Name: Ravana Leela
Author: Radha Viswanathan
Price: Rs 295
Ramayana is one of the two great epic poems of Hinduism, the other being of course, the Mahabharata. Like all oral epics, there are multiple versions of the same story with one basic similar core. The difference lies mainly in details and portrayal of characters, some controversial.
In some, Ravana is a villain, in some a flawed person, but an ardent devotee of Shiva, a capable ruler and a connoisseur of arts. Nevertheless, he remains the antagonist. Although a very essential one to the core mythology.
After all, what is a hero if he does not have a worthy adversary? But what if the roles were reversed? What we have never seen so far is Ramayana from Ravana’s point-of-view. And with the mythological fiction now attracting a lot of new talent, Ravana’s side of the story is now being heard.
Author Anand Neelakantan has explored this angle of the Ramayana with his novel Asura and Amish’s third novel in the Ram Chandra series will be focusing on Ravana. Now former journalist Radha Viswanath, whose maiden venture Ravana Leela, sheds light on the Rakshasa king of Lanka.
The book opens as Ravana’s grandfather Sumali plans to get back to Lanka. Those plans lead to Ravana’s birth. We are offered a glimpse into characters such as Sumali and Ravana’s mother herself, Kaikasi. Most adaptations usually glance over these characters while focusing on Rama and his conflict with Ravana. Here, Rama is almost a secondary, as he probably should in the story of Ravana, hence the title Ravana Leela. Instead, it focuses on how Ravana rose from humble beginnings to become a mighty king and his logic behind his moves. We also come to know more about his other siblings. Vibhishan is well-known, but what do we know really about Surpanakha or Kumbhakarna?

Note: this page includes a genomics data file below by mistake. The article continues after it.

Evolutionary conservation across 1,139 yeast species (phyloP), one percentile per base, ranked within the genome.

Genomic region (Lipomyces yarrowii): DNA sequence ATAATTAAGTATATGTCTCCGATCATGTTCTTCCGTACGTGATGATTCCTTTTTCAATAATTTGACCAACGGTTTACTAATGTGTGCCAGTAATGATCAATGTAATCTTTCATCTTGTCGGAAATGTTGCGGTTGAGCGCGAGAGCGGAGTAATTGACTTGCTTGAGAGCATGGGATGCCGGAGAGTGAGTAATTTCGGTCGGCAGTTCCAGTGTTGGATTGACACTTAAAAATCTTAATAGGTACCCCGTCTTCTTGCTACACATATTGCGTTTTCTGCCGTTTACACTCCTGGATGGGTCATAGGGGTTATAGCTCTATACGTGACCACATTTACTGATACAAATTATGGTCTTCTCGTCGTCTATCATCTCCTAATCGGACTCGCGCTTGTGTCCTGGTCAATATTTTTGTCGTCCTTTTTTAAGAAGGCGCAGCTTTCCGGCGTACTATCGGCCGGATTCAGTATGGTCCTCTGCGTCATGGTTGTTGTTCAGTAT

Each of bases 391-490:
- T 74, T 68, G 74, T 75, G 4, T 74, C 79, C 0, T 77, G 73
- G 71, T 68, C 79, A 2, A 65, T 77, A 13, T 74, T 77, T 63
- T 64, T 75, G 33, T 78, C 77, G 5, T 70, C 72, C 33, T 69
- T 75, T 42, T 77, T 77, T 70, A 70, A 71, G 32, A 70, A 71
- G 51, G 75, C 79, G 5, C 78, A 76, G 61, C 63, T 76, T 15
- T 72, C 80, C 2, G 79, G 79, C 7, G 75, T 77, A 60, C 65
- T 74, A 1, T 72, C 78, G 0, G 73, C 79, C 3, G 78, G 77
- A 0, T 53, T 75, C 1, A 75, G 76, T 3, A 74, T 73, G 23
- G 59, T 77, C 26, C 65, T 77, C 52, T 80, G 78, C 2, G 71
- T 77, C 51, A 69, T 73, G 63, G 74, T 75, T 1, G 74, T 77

While technically this book falls in the genre of fiction, the blurb states the author has collated information about Ravana from the Valmiki Ramayana, and compared them with other versions of the epic before using them in the book. Clocking in at 274 pages, the narrative moves along at reasonable speed, except faltering a bit in the middle. The end also feels a bit rushed. All in all, a solid read.